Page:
I feel your pain... I dropped a bill on fluids for our rzr recently. Same deal as you. I was in a bind and needed to get it serviced before our last trip. I’m not 100% confident in running other brands in the Popo. They break easy as it is. lol
 

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I will be on my merry way to an auto parts tomorrow, got an oil filter recommendation by chance? Some say OEM some say aftermarket is the way to go, after hours of reading I still have no idea what to choose, I was thinking of just using a NAPA gold because it's the name I've seen most when talking about oil filters.
A lot of the filters are made by Champion so you're getting basically the same filter anyway. I've always used the Wal Mart Supertech filters if I can find them - in my cars (even high performance sports cars!) and race bikes. For approximately $3, the Supertech is the same filter as the $15 Bosch and the $10 Mobil1. Just DO NOT USE FRAM! They're the most expensive of the "cheap" filters, but are the worst of the worst. Pick any other cheap brand if you must.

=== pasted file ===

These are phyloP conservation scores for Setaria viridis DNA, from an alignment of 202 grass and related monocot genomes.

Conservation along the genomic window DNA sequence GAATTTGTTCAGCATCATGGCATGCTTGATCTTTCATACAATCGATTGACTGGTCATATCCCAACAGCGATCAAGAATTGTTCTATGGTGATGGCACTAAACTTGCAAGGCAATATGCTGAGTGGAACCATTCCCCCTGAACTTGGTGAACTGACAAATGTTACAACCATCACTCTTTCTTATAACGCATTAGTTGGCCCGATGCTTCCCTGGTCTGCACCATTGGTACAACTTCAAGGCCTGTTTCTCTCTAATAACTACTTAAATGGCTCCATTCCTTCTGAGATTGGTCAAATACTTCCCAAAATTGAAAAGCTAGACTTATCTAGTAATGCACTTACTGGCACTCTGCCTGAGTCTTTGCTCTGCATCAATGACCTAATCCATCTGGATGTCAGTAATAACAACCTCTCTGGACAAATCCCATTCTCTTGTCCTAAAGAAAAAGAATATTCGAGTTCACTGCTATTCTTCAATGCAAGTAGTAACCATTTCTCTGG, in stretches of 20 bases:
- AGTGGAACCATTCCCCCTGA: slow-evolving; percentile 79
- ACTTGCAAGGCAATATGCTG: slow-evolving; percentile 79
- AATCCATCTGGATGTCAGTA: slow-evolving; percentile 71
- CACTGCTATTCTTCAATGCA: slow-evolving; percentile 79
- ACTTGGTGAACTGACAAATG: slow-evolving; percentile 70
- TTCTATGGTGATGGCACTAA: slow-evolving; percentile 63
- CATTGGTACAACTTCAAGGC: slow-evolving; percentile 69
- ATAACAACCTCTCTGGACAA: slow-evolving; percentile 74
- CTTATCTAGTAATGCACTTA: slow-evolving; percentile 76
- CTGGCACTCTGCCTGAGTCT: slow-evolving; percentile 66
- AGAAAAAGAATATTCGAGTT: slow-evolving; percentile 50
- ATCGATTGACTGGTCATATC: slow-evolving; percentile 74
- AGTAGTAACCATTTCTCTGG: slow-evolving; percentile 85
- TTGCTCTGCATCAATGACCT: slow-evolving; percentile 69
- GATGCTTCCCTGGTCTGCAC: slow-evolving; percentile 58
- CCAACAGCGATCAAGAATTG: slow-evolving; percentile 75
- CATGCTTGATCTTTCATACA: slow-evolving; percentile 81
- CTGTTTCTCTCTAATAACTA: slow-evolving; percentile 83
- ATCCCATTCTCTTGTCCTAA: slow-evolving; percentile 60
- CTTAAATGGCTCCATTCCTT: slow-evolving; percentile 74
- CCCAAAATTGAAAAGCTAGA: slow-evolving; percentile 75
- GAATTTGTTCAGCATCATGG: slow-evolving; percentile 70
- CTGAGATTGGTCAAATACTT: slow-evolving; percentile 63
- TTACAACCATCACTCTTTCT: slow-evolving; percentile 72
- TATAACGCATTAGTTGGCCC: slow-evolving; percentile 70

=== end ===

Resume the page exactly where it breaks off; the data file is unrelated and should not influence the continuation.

I run Rotella t6 oil in both the grizzly 550 and Kodiak 700 to be honest it's in everything i own . I run whatever filter I can get the cheapest. Been running super tech st9688 from Walmart for the last few changes. I run regular old gear oil in the grizzly differentials and the Kodiak front . And use travelers premium hydraulic fluid from tractor supply in the rear of the Kodiak. I'm sure alot will tell you not to run what I do but to each their own it works fine for me